Corporate Australia is facing criticism from the Liberal Party for not providing greater support.
Prime Minister Malcolm Turnbull reportedly told a group of chief executives at a private dinner in Sydney on Monday night they needed to do more in terms of donating to the party and getting behind the government's pro-business policies.
The Australian Financial Review reported one source saying the prime minister had been "testy" about the point and was "determined to pursue anyone who should be putting their hand in their pocket".
Mr Turnbull was forced to chip in $1.8 million of his own money to keep the Liberals' 2016 election campaign afloat.
Liberal MP Jason Falinski said Mr Turnbull had a right to be angry with corporate Australia.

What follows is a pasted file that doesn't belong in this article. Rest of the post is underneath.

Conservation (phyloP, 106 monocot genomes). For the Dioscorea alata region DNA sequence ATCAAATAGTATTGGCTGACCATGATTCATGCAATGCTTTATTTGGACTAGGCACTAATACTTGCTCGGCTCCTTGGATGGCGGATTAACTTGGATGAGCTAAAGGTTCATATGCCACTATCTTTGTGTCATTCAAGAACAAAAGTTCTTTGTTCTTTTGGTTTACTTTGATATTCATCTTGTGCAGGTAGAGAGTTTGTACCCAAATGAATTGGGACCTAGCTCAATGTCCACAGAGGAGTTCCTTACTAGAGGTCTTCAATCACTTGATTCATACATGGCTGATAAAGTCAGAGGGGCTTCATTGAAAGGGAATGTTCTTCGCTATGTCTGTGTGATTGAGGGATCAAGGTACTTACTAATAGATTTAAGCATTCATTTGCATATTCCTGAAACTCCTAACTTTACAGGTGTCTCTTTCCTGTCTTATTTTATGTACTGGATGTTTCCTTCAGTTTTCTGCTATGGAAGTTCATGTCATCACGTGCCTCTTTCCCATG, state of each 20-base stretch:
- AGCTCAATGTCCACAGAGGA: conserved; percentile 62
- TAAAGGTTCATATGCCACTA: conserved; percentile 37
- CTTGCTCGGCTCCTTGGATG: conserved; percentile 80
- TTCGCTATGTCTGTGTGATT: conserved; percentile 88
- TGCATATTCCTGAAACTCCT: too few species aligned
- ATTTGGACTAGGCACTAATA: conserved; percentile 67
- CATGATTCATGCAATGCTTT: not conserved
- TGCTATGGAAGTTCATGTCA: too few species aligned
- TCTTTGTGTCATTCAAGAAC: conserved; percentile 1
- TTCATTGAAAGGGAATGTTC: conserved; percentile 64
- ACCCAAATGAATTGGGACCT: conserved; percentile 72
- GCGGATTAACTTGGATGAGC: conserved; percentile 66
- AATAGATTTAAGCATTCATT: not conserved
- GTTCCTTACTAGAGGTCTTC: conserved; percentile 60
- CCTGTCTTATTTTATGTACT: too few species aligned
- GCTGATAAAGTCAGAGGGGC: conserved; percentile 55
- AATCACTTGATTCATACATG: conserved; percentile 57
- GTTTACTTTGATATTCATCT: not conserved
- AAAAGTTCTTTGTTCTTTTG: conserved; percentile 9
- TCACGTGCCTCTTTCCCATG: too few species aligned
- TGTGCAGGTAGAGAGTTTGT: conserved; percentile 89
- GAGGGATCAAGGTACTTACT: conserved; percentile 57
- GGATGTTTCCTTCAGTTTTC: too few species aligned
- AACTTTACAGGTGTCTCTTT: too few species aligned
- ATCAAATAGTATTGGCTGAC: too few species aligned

"The business community has just simply vacated the field," the NSW MP and former Liberal executive member told Sky News on Wednesday.
"What is business doing in terms of arguing against the bank (royal commission), arguing for business tax cuts, arguing for industrial relations reform - I can't see it."
He said the "massive behemoths" in the banking sector were not making the case for better financial regulation.
The problem had existed since the 2007 election, which was won by Labor on the back of a multi-million-dollar union campaign against the Howard government's WorkChoices laws.
"In the 2007 elections unions put in tens of millions of dollars into the campaign and where were they (business)? Still arguing about whether they should put in $50,000. Nothing has improved. It's just go worse," Mr Falinski said.